Koh Kong provincial authorities said they would not approve the sale and purchase of land in protected areas without proper paperwork.
They vowed to weed out land corruption following a July 3 Facebook post by Prime Minister Hun Sen calling for the return of land to locals living in protected areas.
In an announcement on Tuesday, officials said land transactions are taking place in protected areas around villages and communes, especially in Botum Sakor, Kiri Sakor and Thma Bang districts.
It said land documents would not be valid with just a thumbprint and without official stamps.
“Buying and selling land with just thumbprints between buyers and sellers without being checked by the authorities and district land officials is illegal.
“Officials in Koh Kong at all levels do not acknowledge the buying and selling of land that is not legal,” said the announcement.
Koh Kong provincial deputy governor and spokesman Sok Sothy told The Post on Wednesday that Prime Minister Hun Sen had warned citizens and corrupt merchants against conspiring to buy and sell land without informing the relevant authorities.
“In the future, people might claim that land in national parks belongs to them. They then sell it to another person without it being legally acknowledged,” he said.
Sothy said citizens and merchants should be careful or they will regret it. He said Hun Sen’s statement on giving land to citizens is only for citizens living there, and not for merchants who want to buy land from residents without valid titles.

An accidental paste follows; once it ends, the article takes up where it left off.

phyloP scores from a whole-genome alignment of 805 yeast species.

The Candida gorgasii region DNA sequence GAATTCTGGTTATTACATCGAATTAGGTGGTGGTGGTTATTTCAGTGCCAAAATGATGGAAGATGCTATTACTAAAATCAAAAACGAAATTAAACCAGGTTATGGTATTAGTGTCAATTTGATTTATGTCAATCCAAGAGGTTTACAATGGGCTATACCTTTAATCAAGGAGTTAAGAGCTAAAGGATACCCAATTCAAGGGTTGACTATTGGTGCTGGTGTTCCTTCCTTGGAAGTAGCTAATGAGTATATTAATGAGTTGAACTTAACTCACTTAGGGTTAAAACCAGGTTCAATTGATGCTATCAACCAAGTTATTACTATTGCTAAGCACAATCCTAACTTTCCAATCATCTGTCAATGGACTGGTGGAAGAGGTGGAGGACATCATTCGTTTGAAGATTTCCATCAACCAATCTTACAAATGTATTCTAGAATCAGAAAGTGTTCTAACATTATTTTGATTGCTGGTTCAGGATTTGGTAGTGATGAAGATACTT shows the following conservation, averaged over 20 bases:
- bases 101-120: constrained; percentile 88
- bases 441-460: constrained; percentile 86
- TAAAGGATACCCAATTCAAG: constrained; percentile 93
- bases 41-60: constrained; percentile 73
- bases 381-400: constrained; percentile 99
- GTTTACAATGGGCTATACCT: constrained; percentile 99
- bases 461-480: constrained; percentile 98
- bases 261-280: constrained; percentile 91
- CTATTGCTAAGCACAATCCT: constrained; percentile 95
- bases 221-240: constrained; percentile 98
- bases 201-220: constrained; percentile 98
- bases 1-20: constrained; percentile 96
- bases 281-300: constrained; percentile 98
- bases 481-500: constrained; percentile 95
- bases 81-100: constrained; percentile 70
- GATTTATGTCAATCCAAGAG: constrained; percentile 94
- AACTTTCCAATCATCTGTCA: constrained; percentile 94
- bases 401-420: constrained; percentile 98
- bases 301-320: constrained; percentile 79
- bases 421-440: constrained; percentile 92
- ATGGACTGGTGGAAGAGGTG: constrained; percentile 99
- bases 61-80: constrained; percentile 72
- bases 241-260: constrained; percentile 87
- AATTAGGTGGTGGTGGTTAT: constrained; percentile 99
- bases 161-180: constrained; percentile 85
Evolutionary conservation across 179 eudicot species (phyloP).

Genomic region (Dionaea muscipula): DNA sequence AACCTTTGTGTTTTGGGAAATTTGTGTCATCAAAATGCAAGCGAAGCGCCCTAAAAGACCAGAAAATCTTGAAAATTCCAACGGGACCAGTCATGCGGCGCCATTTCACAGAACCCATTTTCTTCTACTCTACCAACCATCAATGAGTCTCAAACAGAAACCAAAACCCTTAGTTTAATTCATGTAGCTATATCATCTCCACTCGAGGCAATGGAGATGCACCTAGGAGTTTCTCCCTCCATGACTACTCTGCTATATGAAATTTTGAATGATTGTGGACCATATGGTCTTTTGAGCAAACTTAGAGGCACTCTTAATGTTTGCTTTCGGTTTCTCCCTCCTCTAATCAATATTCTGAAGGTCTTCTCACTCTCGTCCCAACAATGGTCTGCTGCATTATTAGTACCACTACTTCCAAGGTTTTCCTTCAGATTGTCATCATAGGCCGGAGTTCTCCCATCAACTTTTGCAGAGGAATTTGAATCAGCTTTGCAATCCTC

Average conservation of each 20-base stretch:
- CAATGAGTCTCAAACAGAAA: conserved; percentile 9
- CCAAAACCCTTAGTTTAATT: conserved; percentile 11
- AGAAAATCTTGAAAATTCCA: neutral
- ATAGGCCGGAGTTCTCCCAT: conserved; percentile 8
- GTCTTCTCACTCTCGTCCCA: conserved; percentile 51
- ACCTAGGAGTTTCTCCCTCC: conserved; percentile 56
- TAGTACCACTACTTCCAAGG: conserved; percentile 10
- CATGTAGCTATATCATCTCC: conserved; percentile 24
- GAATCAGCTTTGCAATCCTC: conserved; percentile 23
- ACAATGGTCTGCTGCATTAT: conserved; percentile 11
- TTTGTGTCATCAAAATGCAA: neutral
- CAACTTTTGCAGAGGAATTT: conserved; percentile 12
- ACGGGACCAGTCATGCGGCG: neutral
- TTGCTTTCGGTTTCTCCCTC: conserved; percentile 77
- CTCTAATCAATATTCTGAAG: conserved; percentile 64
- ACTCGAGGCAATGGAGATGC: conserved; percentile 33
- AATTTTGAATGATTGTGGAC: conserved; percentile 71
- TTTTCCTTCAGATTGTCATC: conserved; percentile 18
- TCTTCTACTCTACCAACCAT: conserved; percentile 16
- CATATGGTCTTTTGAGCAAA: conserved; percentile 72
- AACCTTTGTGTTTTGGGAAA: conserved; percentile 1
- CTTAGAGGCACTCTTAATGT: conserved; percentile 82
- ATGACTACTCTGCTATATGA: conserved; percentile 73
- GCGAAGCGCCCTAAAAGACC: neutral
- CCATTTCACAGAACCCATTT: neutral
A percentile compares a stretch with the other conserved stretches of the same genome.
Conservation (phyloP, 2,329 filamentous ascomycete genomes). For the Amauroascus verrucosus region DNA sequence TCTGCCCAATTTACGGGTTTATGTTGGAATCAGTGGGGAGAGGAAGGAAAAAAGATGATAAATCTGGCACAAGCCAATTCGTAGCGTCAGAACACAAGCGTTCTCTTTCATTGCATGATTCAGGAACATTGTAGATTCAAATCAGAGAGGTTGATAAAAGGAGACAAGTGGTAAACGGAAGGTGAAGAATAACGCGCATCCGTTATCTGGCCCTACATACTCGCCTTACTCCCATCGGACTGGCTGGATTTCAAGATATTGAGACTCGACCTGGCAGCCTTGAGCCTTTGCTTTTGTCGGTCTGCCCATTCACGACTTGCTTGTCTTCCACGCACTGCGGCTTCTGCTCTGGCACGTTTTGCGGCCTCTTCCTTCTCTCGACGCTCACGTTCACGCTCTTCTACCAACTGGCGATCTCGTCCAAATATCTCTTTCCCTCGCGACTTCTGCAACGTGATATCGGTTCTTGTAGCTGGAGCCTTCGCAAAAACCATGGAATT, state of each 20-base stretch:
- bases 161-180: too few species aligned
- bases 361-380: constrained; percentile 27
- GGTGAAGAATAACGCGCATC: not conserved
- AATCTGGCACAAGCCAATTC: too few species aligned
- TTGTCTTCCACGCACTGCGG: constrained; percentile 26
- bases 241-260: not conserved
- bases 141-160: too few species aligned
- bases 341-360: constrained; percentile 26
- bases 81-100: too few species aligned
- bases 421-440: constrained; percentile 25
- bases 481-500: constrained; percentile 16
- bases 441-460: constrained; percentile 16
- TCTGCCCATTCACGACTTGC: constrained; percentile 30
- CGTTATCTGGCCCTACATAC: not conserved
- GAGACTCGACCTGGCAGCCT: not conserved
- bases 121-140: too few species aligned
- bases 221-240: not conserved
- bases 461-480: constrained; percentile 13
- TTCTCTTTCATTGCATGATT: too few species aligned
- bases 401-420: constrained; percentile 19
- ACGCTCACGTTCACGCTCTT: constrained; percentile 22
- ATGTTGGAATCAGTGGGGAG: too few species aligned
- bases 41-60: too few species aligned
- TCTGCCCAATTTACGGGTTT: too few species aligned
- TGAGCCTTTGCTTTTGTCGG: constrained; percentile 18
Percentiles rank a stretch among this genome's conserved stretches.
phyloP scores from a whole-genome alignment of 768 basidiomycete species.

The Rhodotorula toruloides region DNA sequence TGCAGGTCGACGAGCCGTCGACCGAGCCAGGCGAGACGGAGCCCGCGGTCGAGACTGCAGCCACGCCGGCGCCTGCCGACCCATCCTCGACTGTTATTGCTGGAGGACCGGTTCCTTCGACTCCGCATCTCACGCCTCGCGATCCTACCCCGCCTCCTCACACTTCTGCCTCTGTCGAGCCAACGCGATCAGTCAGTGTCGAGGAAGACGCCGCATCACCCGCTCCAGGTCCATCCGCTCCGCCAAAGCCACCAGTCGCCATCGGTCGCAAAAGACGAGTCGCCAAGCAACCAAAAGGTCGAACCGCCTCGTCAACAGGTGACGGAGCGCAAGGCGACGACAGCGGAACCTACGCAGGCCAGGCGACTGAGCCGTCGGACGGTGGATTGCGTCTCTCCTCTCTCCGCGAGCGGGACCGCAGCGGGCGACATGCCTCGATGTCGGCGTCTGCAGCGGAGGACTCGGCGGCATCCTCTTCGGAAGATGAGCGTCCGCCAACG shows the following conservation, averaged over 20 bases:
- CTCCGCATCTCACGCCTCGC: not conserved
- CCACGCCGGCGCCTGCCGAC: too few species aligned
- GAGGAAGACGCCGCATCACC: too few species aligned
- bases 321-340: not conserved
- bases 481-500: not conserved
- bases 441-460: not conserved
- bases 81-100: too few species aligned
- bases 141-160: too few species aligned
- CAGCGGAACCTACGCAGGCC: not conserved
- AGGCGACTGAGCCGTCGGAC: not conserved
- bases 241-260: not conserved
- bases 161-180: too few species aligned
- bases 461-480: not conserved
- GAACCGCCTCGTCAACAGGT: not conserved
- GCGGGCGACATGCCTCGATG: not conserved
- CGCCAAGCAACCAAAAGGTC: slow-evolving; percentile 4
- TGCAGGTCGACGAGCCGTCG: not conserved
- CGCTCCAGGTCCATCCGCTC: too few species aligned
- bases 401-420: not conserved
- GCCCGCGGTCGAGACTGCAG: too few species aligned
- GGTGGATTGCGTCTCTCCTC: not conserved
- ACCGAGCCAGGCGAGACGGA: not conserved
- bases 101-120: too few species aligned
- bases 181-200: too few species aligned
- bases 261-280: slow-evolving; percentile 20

Provincial coordinator for rights group Adhoc, Thorng Chandara, said there are many land disputes in the province between companies and citizens or between individuals.
“Some citizens have settled on the land a long time ago. Some have been there since 1990, but authorities have not issued titles to them,” he said.
Koh Kong environment officials, he said, have also been accused of refusing to issue land certificates to citizens whose land was measured and validated by youth volunteers.
In June 2012, the prime minister launched a land-titling scheme to be implemented by youth volunteers. Its mandate was to cover areas where families live without proper legal documentation on State land.
“To achieve transparency, teams must investigate and verify data of forest land that citizens are occupying. There must be cooperation from relevant parties, including civil society groups,” he said.
Koh Kong Department of Environment director Morm Phalla said on Wednesday that national and provincial working groups from the Ministry of Environment are preparing joint teams to implement Hun Sen’s recommendations.
“Joint teams are working in collaboration with local officials to investigate and verify data of forest land occupied by citizens,” he said.